Gordon Miller, winner of the 2013 ACS Midwests Award, is University Professor of Chemistry at Iowa State University. Niller received his BS summa cum laude in 1982 from the University of Rochester, where he worked under the direction of Richard Eisenberg. In 1986, he received his PhD degree from the University of Chicago, where he worked with Jeremy Burdett. Gordie gained post-doctoral experience with Arndt Simon at the Max-Planck-Institute für Festkörperforschung in Stuttgart, Germany. Gordie began his independent career in 1990 at Iowa State University, where he has distinguished himself as an outstanding teacher, mentor, and departmental chair. He also is a member and project leader at Ames Laboratory.
Professor Miller has established one of the preeminent research groups in the areas of theoretical and experimental solid-state inorganic chemistry, gaining an exceptionally broad understanding of the basis of structure-composition-property relationships among metal-rich compounds. This class of compounds offers tremendous technological potential for energy storage and conversion, catalysis, and magnetoresponsive applications, but even their basic chemistries are known in only a few systems and regions. Miller’s goal is to understand the relationships among chemical composition, atomic structure, physical properties, and chemical bonding so as to establish a set of chemical “rules of thumb” that may predict relative stabilities, structures, and properties over a major part of the periodic table. Overall, Professor Miller has published over 167 peer-reviewed research articles and has given more than 116 invited lectures at various national and international institutions, meetings and symposia since he has been at Iowa State.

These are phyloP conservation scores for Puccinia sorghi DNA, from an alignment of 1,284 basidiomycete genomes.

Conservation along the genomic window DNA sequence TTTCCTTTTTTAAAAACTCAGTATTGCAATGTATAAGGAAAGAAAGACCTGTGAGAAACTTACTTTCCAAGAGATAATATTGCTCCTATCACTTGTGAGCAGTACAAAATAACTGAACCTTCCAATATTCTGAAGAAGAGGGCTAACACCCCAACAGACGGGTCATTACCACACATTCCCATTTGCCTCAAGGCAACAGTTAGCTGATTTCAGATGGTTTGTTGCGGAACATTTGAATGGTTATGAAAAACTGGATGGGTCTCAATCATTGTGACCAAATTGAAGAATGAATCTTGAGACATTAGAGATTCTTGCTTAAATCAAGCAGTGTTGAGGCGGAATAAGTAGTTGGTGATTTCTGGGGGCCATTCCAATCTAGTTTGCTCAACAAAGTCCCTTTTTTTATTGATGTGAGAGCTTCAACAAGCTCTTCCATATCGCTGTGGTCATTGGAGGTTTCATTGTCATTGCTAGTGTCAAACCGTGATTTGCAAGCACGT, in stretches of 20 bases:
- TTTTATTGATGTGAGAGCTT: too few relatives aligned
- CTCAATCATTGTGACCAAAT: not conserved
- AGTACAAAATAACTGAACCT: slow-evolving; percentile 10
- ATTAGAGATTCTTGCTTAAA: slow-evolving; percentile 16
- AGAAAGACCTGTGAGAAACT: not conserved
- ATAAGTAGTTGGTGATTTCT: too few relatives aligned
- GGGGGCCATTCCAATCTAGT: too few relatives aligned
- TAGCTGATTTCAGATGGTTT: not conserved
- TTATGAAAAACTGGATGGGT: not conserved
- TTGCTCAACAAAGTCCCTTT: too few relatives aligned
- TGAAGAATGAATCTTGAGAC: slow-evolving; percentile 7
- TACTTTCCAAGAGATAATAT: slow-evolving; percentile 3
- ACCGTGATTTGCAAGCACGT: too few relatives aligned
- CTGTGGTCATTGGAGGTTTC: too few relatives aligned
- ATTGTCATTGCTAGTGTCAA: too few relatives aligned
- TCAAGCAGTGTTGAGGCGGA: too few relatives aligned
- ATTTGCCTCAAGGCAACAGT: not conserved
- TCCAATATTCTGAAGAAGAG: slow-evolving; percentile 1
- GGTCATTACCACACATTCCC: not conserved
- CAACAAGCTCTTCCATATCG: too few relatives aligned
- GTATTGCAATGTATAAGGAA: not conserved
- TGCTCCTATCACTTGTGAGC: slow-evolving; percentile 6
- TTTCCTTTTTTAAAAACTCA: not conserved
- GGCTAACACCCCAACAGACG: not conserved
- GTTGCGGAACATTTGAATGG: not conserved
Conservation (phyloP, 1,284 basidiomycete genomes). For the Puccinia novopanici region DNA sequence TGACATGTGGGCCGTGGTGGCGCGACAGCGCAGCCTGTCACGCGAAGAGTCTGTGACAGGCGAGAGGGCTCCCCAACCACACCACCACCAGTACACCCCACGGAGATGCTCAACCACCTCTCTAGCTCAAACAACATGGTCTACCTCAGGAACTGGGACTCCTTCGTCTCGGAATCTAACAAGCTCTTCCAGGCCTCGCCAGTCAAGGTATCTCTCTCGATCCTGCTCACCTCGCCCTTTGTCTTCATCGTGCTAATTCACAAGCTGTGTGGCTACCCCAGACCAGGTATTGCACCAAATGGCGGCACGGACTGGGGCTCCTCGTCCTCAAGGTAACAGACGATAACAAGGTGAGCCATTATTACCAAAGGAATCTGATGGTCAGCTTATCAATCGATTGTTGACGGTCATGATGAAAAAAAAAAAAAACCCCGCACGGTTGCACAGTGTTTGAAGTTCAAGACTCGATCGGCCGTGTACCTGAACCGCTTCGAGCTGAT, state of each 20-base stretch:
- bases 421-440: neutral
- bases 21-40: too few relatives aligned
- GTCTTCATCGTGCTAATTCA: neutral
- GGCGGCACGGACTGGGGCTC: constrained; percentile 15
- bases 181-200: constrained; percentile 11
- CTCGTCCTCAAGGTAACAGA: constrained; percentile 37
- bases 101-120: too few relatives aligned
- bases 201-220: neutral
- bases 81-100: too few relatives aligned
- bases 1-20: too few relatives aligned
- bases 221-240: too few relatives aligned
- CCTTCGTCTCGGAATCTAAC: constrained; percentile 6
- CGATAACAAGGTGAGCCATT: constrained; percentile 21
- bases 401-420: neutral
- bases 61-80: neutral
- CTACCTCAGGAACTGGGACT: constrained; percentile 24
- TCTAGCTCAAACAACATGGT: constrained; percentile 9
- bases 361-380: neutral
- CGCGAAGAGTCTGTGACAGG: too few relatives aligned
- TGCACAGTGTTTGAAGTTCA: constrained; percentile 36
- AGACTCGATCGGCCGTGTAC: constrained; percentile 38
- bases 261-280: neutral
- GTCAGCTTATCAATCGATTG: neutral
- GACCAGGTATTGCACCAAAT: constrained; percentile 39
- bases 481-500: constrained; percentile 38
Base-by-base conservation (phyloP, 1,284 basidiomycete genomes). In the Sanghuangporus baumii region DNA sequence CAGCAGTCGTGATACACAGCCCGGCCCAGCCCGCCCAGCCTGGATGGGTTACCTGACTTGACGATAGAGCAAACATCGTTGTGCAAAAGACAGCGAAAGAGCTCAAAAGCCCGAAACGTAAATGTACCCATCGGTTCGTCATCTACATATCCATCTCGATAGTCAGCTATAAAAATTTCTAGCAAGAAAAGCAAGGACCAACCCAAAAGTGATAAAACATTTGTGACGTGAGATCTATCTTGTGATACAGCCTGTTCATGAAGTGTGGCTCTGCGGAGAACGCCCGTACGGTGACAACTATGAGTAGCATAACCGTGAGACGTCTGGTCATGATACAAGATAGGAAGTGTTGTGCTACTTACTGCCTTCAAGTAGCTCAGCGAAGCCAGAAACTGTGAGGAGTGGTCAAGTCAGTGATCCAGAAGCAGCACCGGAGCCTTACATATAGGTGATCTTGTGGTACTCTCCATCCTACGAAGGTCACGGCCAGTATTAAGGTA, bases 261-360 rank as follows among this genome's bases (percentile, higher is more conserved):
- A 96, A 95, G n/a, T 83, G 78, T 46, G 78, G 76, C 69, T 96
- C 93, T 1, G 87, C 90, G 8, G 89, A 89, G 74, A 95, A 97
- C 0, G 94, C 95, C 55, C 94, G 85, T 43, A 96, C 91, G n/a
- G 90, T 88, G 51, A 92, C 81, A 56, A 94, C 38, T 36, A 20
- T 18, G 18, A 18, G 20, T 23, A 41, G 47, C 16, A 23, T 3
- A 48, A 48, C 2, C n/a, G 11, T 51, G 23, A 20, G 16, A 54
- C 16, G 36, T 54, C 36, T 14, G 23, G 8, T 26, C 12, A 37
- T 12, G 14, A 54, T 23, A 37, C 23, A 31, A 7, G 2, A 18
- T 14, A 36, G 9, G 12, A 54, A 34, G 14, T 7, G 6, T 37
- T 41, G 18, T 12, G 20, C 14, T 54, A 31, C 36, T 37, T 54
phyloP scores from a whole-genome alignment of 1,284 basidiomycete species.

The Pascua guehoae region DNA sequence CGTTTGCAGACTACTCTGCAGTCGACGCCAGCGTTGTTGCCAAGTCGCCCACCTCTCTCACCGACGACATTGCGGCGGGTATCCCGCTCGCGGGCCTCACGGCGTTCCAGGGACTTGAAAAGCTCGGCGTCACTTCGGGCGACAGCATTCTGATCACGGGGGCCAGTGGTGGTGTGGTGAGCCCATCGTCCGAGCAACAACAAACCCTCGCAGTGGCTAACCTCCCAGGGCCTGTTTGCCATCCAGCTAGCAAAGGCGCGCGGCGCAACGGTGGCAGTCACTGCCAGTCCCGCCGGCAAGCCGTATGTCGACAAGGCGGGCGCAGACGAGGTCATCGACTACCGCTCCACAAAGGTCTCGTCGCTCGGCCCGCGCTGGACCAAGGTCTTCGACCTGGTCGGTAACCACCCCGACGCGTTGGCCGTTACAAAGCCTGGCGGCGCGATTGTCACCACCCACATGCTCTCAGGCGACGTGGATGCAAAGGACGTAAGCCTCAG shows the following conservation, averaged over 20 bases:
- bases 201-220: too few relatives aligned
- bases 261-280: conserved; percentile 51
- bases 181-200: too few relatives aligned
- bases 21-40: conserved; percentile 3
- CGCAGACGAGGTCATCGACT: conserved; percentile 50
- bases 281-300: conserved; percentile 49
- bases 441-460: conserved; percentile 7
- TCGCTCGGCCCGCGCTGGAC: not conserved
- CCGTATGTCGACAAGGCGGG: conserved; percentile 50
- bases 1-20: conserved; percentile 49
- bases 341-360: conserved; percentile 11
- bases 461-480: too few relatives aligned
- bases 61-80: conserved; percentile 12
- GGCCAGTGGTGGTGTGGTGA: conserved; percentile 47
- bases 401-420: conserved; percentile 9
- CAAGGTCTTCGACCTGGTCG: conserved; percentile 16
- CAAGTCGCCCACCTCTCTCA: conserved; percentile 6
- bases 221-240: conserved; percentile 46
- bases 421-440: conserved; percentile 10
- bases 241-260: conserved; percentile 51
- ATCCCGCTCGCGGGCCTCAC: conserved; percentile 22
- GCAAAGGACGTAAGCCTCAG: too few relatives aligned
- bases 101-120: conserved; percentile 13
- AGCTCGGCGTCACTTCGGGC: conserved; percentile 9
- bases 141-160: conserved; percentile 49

In supporting the nomination of Professor Miller, Nobel laureate Roald Hoffman writes,
Gordie Miller is simply the best solid-state chemist we have working on intermetallics. His blend of good theory, chemically motivated, and of meticulous and ingenious synthesis, and of structural and magnetic studies, is unmatched in our profession. He makes interesting substances and thinks about them, deeply so.
Miller has mentored 62 postdoctoral, graduate and undergraduate students. Among his post-doc and PhD students, many have gone on to faculty positions at institutions across North America. He regularly encourages undergraduate students into research activities during their first and second years; many of those he has mentored have gone on to graduate studies in chemistry and careers in the sciences. Miller works consistently and effectively to improve the academic environment and scholarly activities of students at both the undergraduate and graduate levels. Gordie is also well known for his pedagogical talents in lectures, including annual turns in general chemistry courses; he has received two awards for his teaching from the College of Liberal Arts and Sciences.